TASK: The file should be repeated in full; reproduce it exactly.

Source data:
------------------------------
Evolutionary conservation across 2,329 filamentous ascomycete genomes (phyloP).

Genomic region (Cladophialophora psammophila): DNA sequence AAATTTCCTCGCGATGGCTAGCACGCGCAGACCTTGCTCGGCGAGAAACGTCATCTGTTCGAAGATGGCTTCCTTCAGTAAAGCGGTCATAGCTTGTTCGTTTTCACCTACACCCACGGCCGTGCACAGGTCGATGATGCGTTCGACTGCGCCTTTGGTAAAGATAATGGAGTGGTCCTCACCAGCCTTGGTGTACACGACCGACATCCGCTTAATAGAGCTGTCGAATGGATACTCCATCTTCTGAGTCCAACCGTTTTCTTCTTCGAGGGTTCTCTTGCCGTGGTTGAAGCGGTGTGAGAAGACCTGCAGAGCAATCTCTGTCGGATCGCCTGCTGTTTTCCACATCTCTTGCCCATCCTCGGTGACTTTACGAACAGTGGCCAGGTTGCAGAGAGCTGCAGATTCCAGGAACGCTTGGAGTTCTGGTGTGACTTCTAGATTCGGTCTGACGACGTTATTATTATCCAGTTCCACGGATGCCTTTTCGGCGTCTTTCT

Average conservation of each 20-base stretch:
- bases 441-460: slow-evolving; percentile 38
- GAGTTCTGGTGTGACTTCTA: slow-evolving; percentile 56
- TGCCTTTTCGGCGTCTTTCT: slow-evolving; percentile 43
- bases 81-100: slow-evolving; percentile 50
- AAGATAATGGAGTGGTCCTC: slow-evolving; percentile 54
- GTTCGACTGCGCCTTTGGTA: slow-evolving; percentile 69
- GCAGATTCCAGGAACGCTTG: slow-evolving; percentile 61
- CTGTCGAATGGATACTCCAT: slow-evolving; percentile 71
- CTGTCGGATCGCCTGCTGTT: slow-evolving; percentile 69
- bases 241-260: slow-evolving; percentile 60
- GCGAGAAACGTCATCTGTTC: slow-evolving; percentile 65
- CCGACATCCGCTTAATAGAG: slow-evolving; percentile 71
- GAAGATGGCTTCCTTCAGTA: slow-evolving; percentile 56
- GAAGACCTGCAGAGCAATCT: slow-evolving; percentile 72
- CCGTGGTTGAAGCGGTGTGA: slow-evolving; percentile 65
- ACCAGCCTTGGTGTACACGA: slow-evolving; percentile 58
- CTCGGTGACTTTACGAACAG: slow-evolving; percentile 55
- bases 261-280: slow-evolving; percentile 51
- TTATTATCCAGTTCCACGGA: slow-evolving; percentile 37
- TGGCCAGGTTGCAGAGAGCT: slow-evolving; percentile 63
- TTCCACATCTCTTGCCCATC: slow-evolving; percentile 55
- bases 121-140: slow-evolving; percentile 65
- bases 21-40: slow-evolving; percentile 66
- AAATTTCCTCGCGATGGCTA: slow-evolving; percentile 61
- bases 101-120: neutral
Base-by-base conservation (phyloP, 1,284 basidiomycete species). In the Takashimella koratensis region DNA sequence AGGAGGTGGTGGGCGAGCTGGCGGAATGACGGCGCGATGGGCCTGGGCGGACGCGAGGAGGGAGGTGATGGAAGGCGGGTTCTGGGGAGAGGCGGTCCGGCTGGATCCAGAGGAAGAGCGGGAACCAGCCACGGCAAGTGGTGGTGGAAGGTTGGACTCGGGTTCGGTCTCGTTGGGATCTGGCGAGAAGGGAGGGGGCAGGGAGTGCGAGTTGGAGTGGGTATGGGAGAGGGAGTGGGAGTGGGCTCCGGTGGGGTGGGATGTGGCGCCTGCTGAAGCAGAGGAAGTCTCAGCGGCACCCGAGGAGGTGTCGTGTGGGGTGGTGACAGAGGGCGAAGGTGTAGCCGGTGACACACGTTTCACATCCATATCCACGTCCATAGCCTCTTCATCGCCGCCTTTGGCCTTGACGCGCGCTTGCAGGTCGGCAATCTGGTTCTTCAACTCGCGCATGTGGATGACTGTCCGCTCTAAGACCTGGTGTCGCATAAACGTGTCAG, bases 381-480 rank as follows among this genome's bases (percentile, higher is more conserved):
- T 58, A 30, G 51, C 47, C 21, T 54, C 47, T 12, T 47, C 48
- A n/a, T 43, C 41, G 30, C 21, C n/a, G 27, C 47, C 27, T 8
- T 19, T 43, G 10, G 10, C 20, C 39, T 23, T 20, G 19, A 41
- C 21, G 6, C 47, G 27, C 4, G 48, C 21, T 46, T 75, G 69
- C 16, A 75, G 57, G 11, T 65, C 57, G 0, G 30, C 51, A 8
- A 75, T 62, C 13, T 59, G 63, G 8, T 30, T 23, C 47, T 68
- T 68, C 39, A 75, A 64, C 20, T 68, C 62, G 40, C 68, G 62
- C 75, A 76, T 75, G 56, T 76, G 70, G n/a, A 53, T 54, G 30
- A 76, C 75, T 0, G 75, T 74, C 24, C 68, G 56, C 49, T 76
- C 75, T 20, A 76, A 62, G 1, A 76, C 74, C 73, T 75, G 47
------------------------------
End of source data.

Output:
Evolutionary conservation across 2,329 filamentous ascomycete genomes (phyloP).

Genomic region (Cladophialophora psammophila): DNA sequence AAATTTCCTCGCGATGGCTAGCACGCGCAGACCTTGCTCGGCGAGAAACGTCATCTGTTCGAAGATGGCTTCCTTCAGTAAAGCGGTCATAGCTTGTTCGTTTTCACCTACACCCACGGCCGTGCACAGGTCGATGATGCGTTCGACTGCGCCTTTGGTAAAGATAATGGAGTGGTCCTCACCAGCCTTGGTGTACACGACCGACATCCGCTTAATAGAGCTGTCGAATGGATACTCCATCTTCTGAGTCCAACCGTTTTCTTCTTCGAGGGTTCTCTTGCCGTGGTTGAAGCGGTGTGAGAAGACCTGCAGAGCAATCTCTGTCGGATCGCCTGCTGTTTTCCACATCTCTTGCCCATCCTCGGTGACTTTACGAACAGTGGCCAGGTTGCAGAGAGCTGCAGATTCCAGGAACGCTTGGAGTTCTGGTGTGACTTCTAGATTCGGTCTGACGACGTTATTATTATCCAGTTCCACGGATGCCTTTTCGGCGTCTTTCT

Average conservation of each 20-base stretch:
- bases 441-460: slow-evolving; percentile 38
- GAGTTCTGGTGTGACTTCTA: slow-evolving; percentile 56
- TGCCTTTTCGGCGTCTTTCT: slow-evolving; percentile 43
- bases 81-100: slow-evolving; percentile 50
- AAGATAATGGAGTGGTCCTC: slow-evolving; percentile 54
- GTTCGACTGCGCCTTTGGTA: slow-evolving; percentile 69
- GCAGATTCCAGGAACGCTTG: slow-evolving; percentile 61
- CTGTCGAATGGATACTCCAT: slow-evolving; percentile 71
- CTGTCGGATCGCCTGCTGTT: slow-evolving; percentile 69
- bases 241-260: slow-evolving; percentile 60
- GCGAGAAACGTCATCTGTTC: slow-evolving; percentile 65
- CCGACATCCGCTTAATAGAG: slow-evolving; percentile 71
- GAAGATGGCTTCCTTCAGTA: slow-evolving; percentile 56
- GAAGACCTGCAGAGCAATCT: slow-evolving; percentile 72
- CCGTGGTTGAAGCGGTGTGA: slow-evolving; percentile 65
- ACCAGCCTTGGTGTACACGA: slow-evolving; percentile 58
- CTCGGTGACTTTACGAACAG: slow-evolving; percentile 55
- bases 261-280: slow-evolving; percentile 51
- TTATTATCCAGTTCCACGGA: slow-evolving; percentile 37
- TGGCCAGGTTGCAGAGAGCT: slow-evolving; percentile 63
- TTCCACATCTCTTGCCCATC: slow-evolving; percentile 55
- bases 121-140: slow-evolving; percentile 65
- bases 21-40: slow-evolving; percentile 66
- AAATTTCCTCGCGATGGCTA: slow-evolving; percentile 61
- bases 101-120: neutral
Base-by-base conservation (phyloP, 1,284 basidiomycete species). In the Takashimella koratensis region DNA sequence AGGAGGTGGTGGGCGAGCTGGCGGAATGACGGCGCGATGGGCCTGGGCGGACGCGAGGAGGGAGGTGATGGAAGGCGGGTTCTGGGGAGAGGCGGTCCGGCTGGATCCAGAGGAAGAGCGGGAACCAGCCACGGCAAGTGGTGGTGGAAGGTTGGACTCGGGTTCGGTCTCGTTGGGATCTGGCGAGAAGGGAGGGGGCAGGGAGTGCGAGTTGGAGTGGGTATGGGAGAGGGAGTGGGAGTGGGCTCCGGTGGGGTGGGATGTGGCGCCTGCTGAAGCAGAGGAAGTCTCAGCGGCACCCGAGGAGGTGTCGTGTGGGGTGGTGACAGAGGGCGAAGGTGTAGCCGGTGACACACGTTTCACATCCATATCCACGTCCATAGCCTCTTCATCGCCGCCTTTGGCCTTGACGCGCGCTTGCAGGTCGGCAATCTGGTTCTTCAACTCGCGCATGTGGATGACTGTCCGCTCTAAGACCTGGTGTCGCATAAACGTGTCAG, bases 381-480 rank as follows among this genome's bases (percentile, higher is more conserved):
- T 58, A 30, G 51, C 47, C 21, T 54, C 47, T 12, T 47, C 48
- A n/a, T 43, C 41, G 30, C 21, C n/a, G 27, C 47, C 27, T 8
- T 19, T 43, G 10, G 10, C 20, C 39, T 23, T 20, G 19, A 41
- C 21, G 6, C 47, G 27, C 4, G 48, C 21, T 46, T 75, G 69
- C 16, A 75, G 57, G 11, T 65, C 57, G 0, G 30, C 51, A 8
- A 75, T 62, C 13, T 59, G 63, G 8, T 30, T 23, C 47, T 68
- T 68, C 39, A 75, A 64, C 20, T 68, C 62, G 40, C 68, G 62
- C 75, A 76, T 75, G 56, T 76, G 70, G n/a, A 53, T 54, G 30
- A 76, C 75, T 0, G 75, T 74, C 24, C 68, G 56, C 49, T 76
- C 75, T 20, A 76, A 62, G 1, A 76, C 74, C 73, T 75, G 47